) acquired half of what used to be a well-known database software outfit, Informix. On Mar. 14, Big Blue completed the buy, purchasing the other half for $1.1 billion in cash.
What remains of Informix, which for years fought a losing battle for the database market with Silicon Valley software giant Oracle (ORCL
), is called Ascential Software (ASCL
). It has more than 3,000 customers and specializes in software that allows computers to read different sorts of data seamlessly. Big retail outlets use Ascential's product for such tasks as combining Internet and catalog information in order to adjust inventories.
KEEN EYE. With the proposed Ascential deal, IBM is proving once again that few can match its acumen for big acquisitions. Ascential makes an ideal IBM target. It has around 900 employees, and revenues last year amounted to $271.9 million, up 46% from the year before. What's more, Big Blue has been a reseller of Ascential's technology for nearly a decade, has 550 joint customers with the Westborough (Mass.) outfit, and accounted for about 10% of Ascential's revenue last year.
Such familiarity means a lot in the software industry, where any sort of merger-and-acquisition activity can pose a challenge if the technology or cultures clash. "They minimize the risk by selecting those acquisitions very carefully," says Philip Russom, principal analyst at Forrester Research.
Also, like nearly every other IBM software acquisition, Ascential makes infrastructure software, not corporate financial systems like Oracle or SAP (SAP
). It sticks to the techie guts of a corporate computer network -- exactly where IBM likes to go. Yet Ascential's technology still fills a hole in IBM's product line.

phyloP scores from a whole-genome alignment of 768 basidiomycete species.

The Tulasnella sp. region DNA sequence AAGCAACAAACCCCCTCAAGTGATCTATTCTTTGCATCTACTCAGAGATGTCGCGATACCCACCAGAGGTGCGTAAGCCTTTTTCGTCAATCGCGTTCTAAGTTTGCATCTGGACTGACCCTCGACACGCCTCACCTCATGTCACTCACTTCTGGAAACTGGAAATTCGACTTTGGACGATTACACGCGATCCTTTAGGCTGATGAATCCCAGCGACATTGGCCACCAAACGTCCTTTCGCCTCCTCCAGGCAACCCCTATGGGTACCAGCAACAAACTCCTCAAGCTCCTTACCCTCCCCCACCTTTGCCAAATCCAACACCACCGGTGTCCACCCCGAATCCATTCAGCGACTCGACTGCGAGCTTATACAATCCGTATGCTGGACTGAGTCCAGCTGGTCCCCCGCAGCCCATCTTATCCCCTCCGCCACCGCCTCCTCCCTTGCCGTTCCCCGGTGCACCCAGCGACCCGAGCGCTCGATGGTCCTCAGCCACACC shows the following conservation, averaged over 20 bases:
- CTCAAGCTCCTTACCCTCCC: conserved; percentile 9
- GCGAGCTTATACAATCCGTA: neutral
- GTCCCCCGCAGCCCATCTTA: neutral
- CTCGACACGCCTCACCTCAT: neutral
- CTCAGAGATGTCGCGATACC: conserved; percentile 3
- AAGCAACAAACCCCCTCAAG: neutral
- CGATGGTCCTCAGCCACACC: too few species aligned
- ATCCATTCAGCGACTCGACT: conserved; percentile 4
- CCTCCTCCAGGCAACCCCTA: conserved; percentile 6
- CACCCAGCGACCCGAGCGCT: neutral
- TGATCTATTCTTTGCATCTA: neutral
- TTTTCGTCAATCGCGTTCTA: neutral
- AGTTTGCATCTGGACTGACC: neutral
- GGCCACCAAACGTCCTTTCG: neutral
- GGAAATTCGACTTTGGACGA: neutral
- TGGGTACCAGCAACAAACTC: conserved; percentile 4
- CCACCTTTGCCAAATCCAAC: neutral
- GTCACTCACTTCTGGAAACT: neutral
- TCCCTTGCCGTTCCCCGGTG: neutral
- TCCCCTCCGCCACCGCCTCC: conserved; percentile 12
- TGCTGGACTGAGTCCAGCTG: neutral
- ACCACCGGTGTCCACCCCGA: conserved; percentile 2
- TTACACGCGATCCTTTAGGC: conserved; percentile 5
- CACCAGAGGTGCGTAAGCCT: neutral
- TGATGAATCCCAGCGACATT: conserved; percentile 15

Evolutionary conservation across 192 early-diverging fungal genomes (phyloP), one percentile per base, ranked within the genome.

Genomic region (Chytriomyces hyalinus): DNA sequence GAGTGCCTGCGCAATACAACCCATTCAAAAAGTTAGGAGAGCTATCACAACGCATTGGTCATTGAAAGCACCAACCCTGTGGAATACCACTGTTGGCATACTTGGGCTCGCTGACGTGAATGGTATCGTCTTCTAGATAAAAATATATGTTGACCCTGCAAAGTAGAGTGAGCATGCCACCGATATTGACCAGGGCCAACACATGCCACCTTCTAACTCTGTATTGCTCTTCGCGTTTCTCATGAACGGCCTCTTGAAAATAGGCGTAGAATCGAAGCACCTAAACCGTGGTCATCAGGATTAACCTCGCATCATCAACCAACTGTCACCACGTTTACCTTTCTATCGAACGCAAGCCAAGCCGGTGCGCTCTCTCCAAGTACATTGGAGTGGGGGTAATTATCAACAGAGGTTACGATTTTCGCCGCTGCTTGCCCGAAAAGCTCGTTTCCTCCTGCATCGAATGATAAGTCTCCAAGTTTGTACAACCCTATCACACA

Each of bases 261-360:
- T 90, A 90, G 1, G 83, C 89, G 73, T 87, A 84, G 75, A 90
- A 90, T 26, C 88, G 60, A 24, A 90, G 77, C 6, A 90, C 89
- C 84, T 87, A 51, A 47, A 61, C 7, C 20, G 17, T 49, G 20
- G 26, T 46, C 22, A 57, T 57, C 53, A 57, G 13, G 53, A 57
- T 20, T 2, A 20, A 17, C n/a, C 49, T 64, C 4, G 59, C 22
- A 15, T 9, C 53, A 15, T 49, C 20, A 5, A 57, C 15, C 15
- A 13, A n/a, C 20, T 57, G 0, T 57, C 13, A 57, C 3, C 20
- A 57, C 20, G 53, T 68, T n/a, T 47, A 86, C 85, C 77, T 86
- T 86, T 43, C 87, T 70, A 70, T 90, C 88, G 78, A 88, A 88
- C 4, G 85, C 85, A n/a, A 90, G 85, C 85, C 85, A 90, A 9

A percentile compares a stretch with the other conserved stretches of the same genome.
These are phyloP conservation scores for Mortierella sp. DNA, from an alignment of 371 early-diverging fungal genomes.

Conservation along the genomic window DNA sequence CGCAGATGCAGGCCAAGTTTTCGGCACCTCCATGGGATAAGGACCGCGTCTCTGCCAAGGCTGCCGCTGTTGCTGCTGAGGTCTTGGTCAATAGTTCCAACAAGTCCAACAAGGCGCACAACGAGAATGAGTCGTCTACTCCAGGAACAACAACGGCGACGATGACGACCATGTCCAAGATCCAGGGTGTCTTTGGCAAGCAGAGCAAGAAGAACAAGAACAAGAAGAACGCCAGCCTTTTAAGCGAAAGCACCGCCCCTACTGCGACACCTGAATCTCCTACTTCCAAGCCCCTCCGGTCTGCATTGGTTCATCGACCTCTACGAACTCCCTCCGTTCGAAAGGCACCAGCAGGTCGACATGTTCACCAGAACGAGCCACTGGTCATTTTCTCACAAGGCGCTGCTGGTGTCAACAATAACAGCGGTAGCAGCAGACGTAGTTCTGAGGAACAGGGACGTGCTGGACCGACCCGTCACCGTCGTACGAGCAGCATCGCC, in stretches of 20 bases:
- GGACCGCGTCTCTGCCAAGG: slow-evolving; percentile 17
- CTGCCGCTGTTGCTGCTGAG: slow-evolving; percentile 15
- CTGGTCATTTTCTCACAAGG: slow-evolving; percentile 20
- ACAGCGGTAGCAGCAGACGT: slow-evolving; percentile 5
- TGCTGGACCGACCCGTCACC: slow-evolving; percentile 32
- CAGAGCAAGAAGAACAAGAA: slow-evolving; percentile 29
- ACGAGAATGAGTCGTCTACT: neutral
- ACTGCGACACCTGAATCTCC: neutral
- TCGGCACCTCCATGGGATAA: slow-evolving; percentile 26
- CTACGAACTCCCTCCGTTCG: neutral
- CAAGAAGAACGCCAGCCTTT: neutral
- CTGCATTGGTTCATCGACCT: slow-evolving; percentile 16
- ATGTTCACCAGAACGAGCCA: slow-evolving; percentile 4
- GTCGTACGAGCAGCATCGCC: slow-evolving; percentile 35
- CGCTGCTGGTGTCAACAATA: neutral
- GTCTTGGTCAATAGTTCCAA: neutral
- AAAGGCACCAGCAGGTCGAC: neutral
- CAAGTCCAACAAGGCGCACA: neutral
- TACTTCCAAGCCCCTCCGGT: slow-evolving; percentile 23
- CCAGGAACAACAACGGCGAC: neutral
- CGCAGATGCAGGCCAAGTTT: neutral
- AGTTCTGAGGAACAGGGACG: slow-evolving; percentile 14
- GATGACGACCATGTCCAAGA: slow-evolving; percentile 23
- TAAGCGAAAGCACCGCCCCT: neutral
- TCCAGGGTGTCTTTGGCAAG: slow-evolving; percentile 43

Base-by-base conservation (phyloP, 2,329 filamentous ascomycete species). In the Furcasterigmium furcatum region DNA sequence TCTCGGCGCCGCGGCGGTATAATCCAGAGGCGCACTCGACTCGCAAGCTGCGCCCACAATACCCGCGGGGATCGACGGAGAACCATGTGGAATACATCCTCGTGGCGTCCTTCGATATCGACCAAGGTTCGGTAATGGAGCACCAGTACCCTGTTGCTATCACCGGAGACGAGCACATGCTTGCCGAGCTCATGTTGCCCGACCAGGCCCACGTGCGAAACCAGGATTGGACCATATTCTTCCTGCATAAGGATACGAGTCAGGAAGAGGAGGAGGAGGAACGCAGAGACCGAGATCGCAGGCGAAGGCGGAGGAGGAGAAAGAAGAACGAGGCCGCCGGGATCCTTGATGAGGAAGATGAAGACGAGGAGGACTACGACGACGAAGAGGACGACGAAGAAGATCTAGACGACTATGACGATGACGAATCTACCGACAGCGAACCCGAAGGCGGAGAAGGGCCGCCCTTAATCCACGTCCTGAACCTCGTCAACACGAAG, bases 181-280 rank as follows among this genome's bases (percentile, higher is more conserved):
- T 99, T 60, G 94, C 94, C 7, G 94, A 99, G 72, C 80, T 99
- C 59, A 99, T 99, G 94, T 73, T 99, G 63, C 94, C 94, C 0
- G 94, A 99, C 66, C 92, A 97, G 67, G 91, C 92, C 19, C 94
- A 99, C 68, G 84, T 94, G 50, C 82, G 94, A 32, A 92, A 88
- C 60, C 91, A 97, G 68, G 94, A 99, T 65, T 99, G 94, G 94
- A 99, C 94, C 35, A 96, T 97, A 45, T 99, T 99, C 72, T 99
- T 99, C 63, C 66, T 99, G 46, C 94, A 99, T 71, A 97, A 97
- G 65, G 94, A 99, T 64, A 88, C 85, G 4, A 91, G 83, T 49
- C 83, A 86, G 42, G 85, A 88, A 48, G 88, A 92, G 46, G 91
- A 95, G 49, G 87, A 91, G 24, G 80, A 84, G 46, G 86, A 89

While IBM has possessed so-called data integration technology for some time, it hasn't experienced much success. Ascential should change that and become another nice addition to IBM's software business, which, just five years ago, many considered an also-ran.
IS INFORMATICA NEXT? Over the last 10 years, IBM has acquired 41 software companies. They range from the high profile, like the $3.5 billion takeover of Lotus Development in 1995 and the $1 billion acquisition of Informix, to the purchase of dozens of little outfits few have heard of. Nearly all have had a few things in common: customers shared with IBM and technology compatible with what IBM already has, and technology on which the consultants of IBM's massive Global Services already have training.
So what does this mean for the software industry? More consolidation. "I think IBM and Oracle and SAP and probably Microsoft (MSFT
) are rushing toward what they see as the remaining bright spots" in software, says Dana Gardner, a senior analyst at Yankee Group. And in this year of seemingly rapid consolidation in the software industry, it looks like IBM has made a smart play.
With Ascential under IBM's wing, Informatica (INFA
) remains the only large, independent company that specializes in data-integration technology. No surprise that the Redwood City (Calif.) company's stock increased 4.66%, to $7.64, on Mar. 14. Ascential shares rose 16.4%, closing at $18.29. IBM rose 43 cents, to $91.90, on news of the acquisition.
Is Informatica in play? Whether executives there like it or not, you can count on it. Someone is sure to take a page from IBM's playbook. Kerstetter is Technology editor for BusinessWeek Online in Silicon Valley